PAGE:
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Garbage Collection in JavaScript

Supriya M
Software Engineer, MERN Stack developer, NeoGrammer.
・5 min read

The best way to improve our coding/learning skills is by re-iterating the same or similar task so that the concept has been absorbed completely. Thus I started out with a 151 days coding challenge from 1st Jan 2021. I have been learning at least 1 topic everyday and have been tracking my progress on Twitter.

While I was mostly learning the practical uses of various functions within JavaScript, I came across Akshay Saini who has released a fantastic course on understanding and falling in ❤ with JavaScript - Namaste🙏JavaScript. This playlist currently contains 19 videos, all of which were binge watched by me in 3 days. Yes, it took me 3 days to absorb this playlist because each and every video of this course is filled with such useful content.

On the Episode 16 of this playlist, while explaining how the JS Engine is designed and how it works, Akshay mentioned about Garbage Collection in JavaScript. This is how I decided to write a blog about it.

What is Garbage Collection?

Whenever we create bindings (variables) or functions in JavaScript, there is some memory allocated for the same on the heap area within the JS engine. If you couldn't make sense of what you just read, I would highly recommend you to go watch Episode 16 first and then continue from here.

Once the JS program is executed, these variables and functions are no longer required to be kept in the memory. This is when memory management comes into picture.

In some of the low level languages (such as C), memory management have to be taken care manually by the developer using malloc() and free() functions. Then, there are programming languages like JavaScript which automatically allocates memory when objects are created and frees it when they are not used anymore. This automatic process is taken care by Garbage Collection.

In general, the memory life cycle is as follows:

  1. Allocate the memory you need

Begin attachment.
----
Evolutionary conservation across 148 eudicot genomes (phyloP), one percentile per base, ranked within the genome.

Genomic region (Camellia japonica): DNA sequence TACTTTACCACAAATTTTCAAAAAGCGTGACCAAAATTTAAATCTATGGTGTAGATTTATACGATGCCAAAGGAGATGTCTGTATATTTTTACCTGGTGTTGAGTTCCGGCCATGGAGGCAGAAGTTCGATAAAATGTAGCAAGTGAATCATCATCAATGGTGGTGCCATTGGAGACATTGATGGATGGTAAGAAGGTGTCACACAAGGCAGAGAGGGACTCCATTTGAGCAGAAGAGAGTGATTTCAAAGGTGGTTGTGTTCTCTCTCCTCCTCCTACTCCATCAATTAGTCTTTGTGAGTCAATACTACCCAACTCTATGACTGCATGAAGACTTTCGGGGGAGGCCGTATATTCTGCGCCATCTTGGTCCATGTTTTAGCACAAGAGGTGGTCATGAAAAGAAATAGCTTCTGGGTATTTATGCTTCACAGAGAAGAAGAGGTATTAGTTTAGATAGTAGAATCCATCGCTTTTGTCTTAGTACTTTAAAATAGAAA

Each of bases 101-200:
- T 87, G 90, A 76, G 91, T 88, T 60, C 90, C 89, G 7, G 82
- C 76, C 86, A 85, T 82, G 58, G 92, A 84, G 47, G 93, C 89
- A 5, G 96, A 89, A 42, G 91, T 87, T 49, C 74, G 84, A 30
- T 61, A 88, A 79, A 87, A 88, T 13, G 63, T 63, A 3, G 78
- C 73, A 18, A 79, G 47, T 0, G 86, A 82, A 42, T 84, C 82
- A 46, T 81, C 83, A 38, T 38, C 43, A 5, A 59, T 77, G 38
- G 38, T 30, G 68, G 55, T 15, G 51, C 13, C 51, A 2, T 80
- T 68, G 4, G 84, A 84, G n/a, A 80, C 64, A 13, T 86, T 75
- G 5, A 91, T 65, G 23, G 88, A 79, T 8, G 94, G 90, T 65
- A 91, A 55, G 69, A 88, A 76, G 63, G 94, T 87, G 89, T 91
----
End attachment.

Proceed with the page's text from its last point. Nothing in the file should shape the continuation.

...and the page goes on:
2. Use the allocated memory (read, write)
  3. Release the allocated memory when it is not needed anymore.
//Allocate the memory you need
let a = 1;
var str = "hello";
function add(num){
    return num + 4;
}

//Use the allocated memory (read, write)
a = add(a);
str += "world";
console.log(str);
console.log("Value of a is:" + a);

//Release the allocated memory when it is not needed anymore.
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How does Garbage Collector work?

As mentioned above, JavaScript automatically allocates memory when objects are created and frees it when they are not used anymore. However, the general problem of automatically finding whether some memory "is not needed anymore" is undecidable. As a consequence, garbage collectors implement a restriction of a solution to the general problem. Let us understand how this is implemented within JavaScript.

The main concept of garbage collection algorithms rely on the concept of reference. Until the object is pointing to a reference or containing a value within it, the object is treated to be useful. Once all the execution is completed, it is no longer required and that is when the object is said to be "garbage".

//set some memory to the variable named "user"
let user = {
    fname: "John";
}
//data manipulation - write
user.lname: "Doe";
//reading the data 
console.log("Welcome "+user.fname+" "+user.lname);
// Output: Welcome John Doe

//further this data is not required anywhere. Thus we can perform the following